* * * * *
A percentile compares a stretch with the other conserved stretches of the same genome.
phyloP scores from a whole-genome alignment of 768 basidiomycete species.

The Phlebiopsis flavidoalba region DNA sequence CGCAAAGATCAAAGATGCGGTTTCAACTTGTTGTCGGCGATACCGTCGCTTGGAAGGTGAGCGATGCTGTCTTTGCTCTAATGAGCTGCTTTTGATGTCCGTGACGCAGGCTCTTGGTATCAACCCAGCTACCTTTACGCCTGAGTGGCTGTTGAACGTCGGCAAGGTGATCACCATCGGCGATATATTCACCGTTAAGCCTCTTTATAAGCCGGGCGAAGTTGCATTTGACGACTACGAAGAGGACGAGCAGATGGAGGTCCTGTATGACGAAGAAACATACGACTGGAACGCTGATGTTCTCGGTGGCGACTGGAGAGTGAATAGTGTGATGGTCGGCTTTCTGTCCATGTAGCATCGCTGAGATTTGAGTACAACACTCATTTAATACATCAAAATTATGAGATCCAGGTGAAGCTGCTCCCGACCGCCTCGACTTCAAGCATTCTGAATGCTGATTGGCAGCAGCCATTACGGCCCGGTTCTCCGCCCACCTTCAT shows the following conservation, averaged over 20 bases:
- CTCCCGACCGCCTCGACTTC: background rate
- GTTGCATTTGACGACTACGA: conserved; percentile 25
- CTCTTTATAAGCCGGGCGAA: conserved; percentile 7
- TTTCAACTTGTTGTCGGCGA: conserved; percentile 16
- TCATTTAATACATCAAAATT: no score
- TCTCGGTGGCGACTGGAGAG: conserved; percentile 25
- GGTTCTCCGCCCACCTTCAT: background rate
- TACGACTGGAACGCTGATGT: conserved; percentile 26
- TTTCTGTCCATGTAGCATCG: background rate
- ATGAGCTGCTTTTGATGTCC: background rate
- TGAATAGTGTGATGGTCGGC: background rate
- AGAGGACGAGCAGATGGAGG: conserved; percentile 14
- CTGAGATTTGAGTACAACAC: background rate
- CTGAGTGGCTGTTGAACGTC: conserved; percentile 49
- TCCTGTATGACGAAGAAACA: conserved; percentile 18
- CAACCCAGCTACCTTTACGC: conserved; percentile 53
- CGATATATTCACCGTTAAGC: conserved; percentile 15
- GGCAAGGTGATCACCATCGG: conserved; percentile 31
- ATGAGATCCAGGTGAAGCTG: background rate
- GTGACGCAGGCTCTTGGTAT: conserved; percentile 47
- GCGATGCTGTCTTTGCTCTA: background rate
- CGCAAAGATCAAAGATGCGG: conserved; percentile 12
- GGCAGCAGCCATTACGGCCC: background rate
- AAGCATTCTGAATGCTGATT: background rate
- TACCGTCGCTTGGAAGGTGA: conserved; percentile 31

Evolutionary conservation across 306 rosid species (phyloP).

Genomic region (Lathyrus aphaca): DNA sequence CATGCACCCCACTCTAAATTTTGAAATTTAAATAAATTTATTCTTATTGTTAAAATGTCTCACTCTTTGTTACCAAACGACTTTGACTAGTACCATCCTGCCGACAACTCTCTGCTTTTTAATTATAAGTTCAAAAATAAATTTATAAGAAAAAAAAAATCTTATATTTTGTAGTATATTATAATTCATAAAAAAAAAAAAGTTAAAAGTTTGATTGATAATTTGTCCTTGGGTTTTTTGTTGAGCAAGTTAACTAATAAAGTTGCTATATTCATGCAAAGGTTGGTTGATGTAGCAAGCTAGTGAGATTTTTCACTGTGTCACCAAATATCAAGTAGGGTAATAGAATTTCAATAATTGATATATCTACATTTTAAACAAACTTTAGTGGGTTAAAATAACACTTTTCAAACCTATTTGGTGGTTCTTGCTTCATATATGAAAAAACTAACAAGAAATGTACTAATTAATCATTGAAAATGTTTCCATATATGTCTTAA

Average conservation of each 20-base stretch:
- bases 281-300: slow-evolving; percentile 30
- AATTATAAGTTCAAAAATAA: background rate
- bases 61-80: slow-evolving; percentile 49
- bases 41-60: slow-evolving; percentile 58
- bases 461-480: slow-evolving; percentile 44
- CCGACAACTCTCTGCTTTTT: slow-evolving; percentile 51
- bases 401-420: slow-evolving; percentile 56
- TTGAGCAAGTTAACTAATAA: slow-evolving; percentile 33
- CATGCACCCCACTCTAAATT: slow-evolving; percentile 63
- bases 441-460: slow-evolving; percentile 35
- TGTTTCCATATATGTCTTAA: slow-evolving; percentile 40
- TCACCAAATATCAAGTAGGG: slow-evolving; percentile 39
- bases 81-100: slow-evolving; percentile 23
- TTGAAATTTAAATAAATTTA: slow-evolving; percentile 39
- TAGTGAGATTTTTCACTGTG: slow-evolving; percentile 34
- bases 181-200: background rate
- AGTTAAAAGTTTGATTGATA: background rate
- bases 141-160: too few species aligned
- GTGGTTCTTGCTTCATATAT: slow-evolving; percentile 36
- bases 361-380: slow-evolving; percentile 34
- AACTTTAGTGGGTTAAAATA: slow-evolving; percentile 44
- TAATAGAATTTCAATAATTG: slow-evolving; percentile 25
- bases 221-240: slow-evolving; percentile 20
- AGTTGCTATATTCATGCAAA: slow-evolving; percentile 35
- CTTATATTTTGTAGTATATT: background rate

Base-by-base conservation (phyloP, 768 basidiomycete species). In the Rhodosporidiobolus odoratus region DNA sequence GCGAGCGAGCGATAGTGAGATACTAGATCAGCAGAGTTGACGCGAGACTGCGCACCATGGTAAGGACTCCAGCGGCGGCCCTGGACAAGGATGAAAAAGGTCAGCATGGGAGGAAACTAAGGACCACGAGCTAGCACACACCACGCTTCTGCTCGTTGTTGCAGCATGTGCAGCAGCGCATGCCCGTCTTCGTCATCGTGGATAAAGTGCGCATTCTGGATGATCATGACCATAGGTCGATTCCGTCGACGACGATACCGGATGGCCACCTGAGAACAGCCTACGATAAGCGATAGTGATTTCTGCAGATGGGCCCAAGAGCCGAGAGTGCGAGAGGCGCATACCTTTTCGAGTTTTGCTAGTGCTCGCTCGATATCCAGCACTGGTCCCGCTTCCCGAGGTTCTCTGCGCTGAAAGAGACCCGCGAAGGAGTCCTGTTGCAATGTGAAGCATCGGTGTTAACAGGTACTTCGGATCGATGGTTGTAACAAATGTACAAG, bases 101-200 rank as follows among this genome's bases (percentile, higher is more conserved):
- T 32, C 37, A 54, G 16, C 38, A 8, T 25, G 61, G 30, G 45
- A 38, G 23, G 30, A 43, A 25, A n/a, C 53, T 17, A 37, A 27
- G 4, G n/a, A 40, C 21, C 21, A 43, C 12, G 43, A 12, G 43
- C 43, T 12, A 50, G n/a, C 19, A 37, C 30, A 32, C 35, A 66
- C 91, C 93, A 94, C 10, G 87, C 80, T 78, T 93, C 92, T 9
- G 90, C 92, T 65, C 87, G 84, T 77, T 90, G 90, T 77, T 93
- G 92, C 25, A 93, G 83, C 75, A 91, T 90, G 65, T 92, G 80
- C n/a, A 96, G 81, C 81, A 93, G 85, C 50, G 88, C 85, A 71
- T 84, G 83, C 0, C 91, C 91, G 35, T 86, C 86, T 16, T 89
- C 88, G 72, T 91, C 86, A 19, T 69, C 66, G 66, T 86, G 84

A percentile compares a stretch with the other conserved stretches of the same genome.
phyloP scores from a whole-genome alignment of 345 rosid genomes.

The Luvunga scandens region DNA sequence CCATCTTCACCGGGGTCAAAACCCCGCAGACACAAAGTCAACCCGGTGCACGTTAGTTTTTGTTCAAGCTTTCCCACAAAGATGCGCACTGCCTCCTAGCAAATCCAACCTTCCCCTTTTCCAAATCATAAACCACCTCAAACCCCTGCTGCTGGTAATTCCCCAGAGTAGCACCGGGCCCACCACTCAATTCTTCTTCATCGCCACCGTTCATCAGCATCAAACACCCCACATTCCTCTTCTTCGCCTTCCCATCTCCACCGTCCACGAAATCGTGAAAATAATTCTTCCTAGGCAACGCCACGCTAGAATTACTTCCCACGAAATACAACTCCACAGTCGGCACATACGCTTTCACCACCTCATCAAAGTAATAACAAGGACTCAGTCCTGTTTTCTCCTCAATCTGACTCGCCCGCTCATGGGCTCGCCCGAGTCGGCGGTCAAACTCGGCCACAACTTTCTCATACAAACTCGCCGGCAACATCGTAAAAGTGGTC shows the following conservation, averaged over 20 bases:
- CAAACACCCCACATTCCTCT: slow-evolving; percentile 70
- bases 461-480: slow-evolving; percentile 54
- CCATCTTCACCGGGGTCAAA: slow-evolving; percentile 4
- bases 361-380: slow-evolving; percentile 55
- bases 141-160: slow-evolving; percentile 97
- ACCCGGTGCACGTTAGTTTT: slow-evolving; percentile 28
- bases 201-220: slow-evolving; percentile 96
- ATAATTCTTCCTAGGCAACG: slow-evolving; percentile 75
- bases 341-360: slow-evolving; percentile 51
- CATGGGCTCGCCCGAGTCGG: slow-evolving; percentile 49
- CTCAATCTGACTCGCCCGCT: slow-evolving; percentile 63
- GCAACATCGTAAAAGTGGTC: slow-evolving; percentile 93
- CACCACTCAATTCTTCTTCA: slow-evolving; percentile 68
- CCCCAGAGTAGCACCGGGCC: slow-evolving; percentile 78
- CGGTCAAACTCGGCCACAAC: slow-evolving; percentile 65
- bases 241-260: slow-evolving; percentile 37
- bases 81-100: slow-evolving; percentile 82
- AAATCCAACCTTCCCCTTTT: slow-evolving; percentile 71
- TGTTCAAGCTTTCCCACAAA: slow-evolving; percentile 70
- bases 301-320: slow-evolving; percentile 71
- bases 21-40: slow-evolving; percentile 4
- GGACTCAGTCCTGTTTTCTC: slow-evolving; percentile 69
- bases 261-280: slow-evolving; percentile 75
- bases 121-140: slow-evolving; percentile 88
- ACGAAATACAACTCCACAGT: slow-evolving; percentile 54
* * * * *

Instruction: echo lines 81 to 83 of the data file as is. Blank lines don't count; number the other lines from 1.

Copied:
- CTCAATCTGACTCGCCCGCT: slow-evolving; percentile 63
- GCAACATCGTAAAAGTGGTC: slow-evolving; percentile 93
- CACCACTCAATTCTTCTTCA: slow-evolving; percentile 68